Actually, just trying to photograph insects in hopes of identifying them later. It’s much harder than it seems when you see a bee sitting tight and gorging itself on pollen (or is it gorging on nectar? see, I really need a book), ready for its close-up. First you have to get it in focus, then you have to take several pictures in rapid succession (I used the burst feature on my camera), then you look at them on the computer and realize that most of them are either sans bee or out of focus.
I got to the bees through this book, which I’m enjoying despite its 1999 copyright and outdated info on taking photos. Glassberg is an expert and an enthusiast, and it shows. The introductory material on how and where to see butterflies and how to pay attention to them is quite illuminating. Since butterflies come to life in sunshine, it’s mid-morning here before they are active in the front garden. I think I’ll need to make note of the most common ones and start there. Lots of skippers, in other words.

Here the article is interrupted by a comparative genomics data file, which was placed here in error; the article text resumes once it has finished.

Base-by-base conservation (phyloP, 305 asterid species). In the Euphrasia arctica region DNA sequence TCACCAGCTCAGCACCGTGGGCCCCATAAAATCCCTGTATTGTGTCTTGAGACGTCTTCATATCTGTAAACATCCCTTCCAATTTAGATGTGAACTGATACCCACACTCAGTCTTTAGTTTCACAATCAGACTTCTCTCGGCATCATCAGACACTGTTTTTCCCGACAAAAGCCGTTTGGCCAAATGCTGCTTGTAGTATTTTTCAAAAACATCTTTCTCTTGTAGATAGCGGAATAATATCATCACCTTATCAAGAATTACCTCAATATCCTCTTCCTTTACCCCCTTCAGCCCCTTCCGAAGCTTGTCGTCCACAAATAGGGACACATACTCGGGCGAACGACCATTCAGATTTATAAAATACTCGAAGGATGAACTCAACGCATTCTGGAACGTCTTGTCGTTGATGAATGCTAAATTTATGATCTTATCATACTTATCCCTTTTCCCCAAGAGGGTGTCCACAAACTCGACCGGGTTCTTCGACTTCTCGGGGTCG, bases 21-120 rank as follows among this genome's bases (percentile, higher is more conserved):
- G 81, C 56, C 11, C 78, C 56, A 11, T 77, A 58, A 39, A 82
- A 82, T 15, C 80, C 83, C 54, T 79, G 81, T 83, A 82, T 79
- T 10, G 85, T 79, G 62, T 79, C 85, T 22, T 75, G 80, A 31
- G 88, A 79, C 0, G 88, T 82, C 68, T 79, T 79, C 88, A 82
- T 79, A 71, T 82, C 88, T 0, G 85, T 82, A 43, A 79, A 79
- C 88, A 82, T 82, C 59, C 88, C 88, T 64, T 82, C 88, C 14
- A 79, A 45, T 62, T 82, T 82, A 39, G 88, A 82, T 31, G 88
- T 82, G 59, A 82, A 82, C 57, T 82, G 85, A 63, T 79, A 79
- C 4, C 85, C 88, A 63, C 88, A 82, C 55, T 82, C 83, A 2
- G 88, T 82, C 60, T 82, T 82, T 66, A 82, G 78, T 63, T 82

It is even now winging its way to me. As it were. As for moths, there’s a newish Peterson guide, but it covers northeastern America – not sure if that matters here in the southeast or not. In the meantime, I’ve place the Covell guide on hold from the library.
All of this led me back to Douglas Tallamy’s inspiring book, Bringing Nature Home, which I now own in the revised edition. As I was noticing the bees on the hostas, achillea, hyssop, and echinops, I also realized that I never see them on the daylilies (native to Eurasia), or the spirea (though Wikipedia tells me this is a food source for many larvae). What I really want to do is to match my plants with the insects that feed on them, in hopes of identifying more insects. A project for another day.